Compliance reviews of federal contractors and subcontractors by the Office of Federal Contract Compliance Programs will focus more intensely on the employers’ lack of Affirmative Action Plan (AAP) documentation.
Last February, the office announced its intention to conduct affirmative action Compliance Audits of 1,000 federal contractor employers this year (AA, 2-28-15, P. 4).
One problem is that because contractors are not required to file AAPs with the government, OFCCP has had to rely on contractors’ voluntary and largely unsupervised compliance, note attorneys Mark Neuberger and Angelica Boutwell of the law firm of Foley & Lardner.
It is estimated that up to 85% of government contractors don’t maintain current AAPs but engage in “back-end compliance,” waiting to prepare their AAPs after receiving an audit notice.
It is OFCCP’s intention to require all contractors to file an as-yet-designed annual certification form. Submitting a false certification would be a crime.
Focused Review Warning
OFCCP also plans to implement more Focused Reviews of contractors’ compliance with equal opportunity laws, including recently strengthened measures protecting employees from discrimination based on their religion or military veteran status.
Different from Compliance Audits, Focused Reviews have been available to the OFCCP since the 1997, but were rarely – if ever – used. In a Focused Review, a compliance officer will examine compliance with regulations pertaining to just one law.
This review likely will include examining documentation showing compliance and interviewing managers and employees responsible for equal employment opportunity compliance, such as the affirmative action officer, Americans With Disabilities Act coordinator and perhaps the Family and Medical Leave Act administrator to check leave issues.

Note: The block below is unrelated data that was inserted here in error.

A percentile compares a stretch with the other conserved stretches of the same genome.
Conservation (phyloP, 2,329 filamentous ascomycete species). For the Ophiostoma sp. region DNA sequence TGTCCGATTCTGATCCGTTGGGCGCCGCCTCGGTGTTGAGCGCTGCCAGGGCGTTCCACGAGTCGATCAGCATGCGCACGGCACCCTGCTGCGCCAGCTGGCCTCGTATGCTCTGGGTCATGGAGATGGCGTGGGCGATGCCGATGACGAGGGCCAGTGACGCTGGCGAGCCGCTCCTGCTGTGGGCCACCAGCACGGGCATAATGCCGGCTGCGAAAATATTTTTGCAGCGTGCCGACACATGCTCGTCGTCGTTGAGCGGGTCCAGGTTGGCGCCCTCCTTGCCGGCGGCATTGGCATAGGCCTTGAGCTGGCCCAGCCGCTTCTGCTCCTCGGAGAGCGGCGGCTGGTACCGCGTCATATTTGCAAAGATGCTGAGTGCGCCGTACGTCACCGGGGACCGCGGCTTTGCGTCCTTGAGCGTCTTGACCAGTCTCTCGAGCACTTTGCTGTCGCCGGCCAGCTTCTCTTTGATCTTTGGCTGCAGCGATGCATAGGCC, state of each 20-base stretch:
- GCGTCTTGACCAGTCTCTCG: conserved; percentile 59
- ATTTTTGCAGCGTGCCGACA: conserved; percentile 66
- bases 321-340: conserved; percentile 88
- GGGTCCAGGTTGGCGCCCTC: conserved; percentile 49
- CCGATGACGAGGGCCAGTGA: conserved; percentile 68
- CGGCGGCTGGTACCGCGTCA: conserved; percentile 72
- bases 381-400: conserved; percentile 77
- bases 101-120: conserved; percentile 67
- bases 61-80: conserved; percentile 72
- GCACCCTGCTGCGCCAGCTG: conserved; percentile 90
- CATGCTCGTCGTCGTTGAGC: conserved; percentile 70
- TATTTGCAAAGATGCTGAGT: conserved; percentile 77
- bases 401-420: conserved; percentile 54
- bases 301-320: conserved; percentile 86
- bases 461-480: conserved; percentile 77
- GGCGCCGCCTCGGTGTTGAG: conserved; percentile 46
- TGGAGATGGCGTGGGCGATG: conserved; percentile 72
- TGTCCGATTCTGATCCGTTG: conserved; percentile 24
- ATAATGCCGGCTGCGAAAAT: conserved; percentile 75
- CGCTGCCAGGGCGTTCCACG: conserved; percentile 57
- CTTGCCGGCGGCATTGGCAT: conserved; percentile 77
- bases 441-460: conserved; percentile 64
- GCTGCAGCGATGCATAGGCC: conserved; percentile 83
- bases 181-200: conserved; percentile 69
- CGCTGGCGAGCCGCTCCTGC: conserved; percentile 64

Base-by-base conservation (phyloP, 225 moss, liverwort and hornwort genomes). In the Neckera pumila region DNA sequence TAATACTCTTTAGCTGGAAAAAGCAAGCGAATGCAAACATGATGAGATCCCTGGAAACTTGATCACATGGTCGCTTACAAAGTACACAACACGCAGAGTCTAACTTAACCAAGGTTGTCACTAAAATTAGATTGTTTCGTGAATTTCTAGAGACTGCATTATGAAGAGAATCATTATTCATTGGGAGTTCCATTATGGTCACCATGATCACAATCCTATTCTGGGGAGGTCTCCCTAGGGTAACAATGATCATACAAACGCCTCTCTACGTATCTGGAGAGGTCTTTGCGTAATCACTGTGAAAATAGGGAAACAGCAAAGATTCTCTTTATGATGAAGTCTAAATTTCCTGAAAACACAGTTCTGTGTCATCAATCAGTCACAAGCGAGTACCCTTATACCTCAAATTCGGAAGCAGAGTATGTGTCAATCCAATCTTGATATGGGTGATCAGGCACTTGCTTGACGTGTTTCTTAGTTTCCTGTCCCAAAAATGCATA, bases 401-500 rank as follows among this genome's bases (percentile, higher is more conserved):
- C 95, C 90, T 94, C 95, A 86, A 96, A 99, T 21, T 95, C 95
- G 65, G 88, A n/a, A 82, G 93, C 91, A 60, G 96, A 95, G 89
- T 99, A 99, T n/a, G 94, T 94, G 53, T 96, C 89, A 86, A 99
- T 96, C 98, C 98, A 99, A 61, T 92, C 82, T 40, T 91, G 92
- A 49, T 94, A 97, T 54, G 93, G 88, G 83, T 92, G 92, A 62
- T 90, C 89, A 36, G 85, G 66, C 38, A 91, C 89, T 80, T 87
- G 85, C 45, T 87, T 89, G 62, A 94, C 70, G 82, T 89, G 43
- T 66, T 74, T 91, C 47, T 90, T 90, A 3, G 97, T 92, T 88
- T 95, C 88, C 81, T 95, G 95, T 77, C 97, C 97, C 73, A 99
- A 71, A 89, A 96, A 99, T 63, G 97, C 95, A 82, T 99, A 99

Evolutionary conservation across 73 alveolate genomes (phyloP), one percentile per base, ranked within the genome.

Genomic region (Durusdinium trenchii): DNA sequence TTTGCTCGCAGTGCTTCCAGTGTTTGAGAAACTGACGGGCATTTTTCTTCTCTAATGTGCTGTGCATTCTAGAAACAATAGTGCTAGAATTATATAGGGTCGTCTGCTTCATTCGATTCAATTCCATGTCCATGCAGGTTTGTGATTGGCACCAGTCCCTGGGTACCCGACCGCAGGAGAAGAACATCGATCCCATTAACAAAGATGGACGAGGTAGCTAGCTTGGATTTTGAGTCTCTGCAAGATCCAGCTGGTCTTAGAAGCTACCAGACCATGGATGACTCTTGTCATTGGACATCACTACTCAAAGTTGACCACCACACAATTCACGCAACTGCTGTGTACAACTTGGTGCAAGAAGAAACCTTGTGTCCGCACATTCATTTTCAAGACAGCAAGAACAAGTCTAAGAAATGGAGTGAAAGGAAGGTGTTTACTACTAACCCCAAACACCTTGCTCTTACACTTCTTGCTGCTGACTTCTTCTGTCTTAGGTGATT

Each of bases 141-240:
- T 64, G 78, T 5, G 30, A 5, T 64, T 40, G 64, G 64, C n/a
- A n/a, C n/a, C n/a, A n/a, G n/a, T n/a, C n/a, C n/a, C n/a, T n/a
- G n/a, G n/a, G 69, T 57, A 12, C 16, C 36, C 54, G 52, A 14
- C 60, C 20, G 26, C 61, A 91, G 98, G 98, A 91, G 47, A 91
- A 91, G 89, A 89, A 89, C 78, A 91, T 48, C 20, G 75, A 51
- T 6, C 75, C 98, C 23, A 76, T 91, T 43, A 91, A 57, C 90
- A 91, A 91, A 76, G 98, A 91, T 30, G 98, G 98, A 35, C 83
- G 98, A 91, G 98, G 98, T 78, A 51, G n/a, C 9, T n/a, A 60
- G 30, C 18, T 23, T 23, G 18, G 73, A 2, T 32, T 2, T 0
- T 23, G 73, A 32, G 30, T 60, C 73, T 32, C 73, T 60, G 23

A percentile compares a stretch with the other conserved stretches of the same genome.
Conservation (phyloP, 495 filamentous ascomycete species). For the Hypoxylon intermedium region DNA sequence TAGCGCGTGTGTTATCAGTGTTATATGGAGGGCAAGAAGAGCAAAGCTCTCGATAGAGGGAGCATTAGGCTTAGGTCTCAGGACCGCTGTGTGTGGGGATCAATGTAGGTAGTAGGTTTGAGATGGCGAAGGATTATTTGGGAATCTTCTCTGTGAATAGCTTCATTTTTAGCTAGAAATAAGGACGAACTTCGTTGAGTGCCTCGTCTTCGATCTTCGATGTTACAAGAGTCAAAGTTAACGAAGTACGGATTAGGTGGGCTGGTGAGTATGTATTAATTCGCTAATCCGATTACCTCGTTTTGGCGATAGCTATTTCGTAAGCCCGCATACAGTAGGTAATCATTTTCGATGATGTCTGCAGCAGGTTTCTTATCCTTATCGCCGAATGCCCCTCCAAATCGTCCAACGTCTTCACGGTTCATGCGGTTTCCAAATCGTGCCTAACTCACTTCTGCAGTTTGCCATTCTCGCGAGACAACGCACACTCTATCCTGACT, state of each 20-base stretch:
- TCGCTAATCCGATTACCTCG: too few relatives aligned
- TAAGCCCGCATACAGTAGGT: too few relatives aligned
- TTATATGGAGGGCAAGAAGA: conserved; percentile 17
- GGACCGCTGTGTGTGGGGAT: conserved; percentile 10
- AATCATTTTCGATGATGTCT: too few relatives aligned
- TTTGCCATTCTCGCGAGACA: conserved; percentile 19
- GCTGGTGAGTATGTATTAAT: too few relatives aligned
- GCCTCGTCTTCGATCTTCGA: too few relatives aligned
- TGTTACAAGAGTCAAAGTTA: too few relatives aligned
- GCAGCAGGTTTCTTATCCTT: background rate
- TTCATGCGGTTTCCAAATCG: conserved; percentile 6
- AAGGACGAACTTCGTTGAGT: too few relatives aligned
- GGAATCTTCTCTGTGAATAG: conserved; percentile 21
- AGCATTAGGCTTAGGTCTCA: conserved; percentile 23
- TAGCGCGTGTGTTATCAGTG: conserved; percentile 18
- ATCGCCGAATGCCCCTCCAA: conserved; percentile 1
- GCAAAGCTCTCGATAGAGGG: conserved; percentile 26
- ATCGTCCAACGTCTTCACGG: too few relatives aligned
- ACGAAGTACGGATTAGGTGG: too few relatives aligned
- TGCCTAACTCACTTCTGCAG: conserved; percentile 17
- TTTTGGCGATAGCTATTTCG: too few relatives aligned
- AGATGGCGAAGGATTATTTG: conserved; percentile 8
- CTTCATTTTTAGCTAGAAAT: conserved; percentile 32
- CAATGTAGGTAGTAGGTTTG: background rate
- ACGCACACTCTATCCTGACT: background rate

Employees will be interviewed, including some protected by the relevant law, to check for policy awareness, training and compliance. In such a situation, OFCCP also could be expected to evaluate hiring data and the contractor’s handling of accommodation requests.
Equal Compensation Examined
In another directive, OFCCP also warned contractors to expect it will pay particular attention to equal compensation issues. It points out that compensation disparities can be created through inequities in monetary compensation, inequitable training or advancement opportunities, and assignment/placement differences.
If a contractor cannot rebut OFCCP’s statistical and anecdotal findings of pay discrimination, the agency has several remedies available to it, explains attorney Leigh M. Nason of Ogletree Deakins.
These include seeking back pay and benefits, interest, salary adjustments and other monetary relief. Others can include modifying policies and procedures or providing training opportunities, work assignments, promotions and job placements.
Should conciliation fail, and in cases where OFCCP finds strong evidence of discrimination, the agency may seek sanctions including cancellation of current federal contracts and debarment from future ones.
The government’s FY 2019 starts on October 1, 2018, which means companies selected for audit in the next round of scheduling may find themselves facing a Focused Review.
“In the meantime, we recommend that contractors familiarize themselves with OFCCP’s expectations relating to affirmative action for individuals with disabilities and protected veterans, particularly the requirements relating to outreach and the documentation of affirmative action efforts,” say attorneys Lance Gibbons and David J. Goldstein of the Littler Mendelson law firm.
Because OFCCP audits focus on the employer’s past efforts, improvements must be made now in order to be prepared for a Focused Review in 2019 and beyond, Gibbons and Goldstein stress.
The week before the directive was issued, OFCCP Acting Director Craig Leen at a recent industry conference said he expects the agency will pursue about 200 Focused Reviews each year.
Contractors need to pay attention to the directive implementing the revised Vietnam Era Veterans’ Readjustment Assistance Act. Not only are federal contractors and subcontractors banned from discriminating against veterans in employment, the employers also must take – and show that they have taken — affirmative action to recruit, hire, promote and retain these veterans.
Contractors must establish annual hiring benchmarks for protected veterans. A protected veteran means any veteran who served on active duty in the U.S. military in conflicts for which a campaign badge has been authorized by the Department of Defense.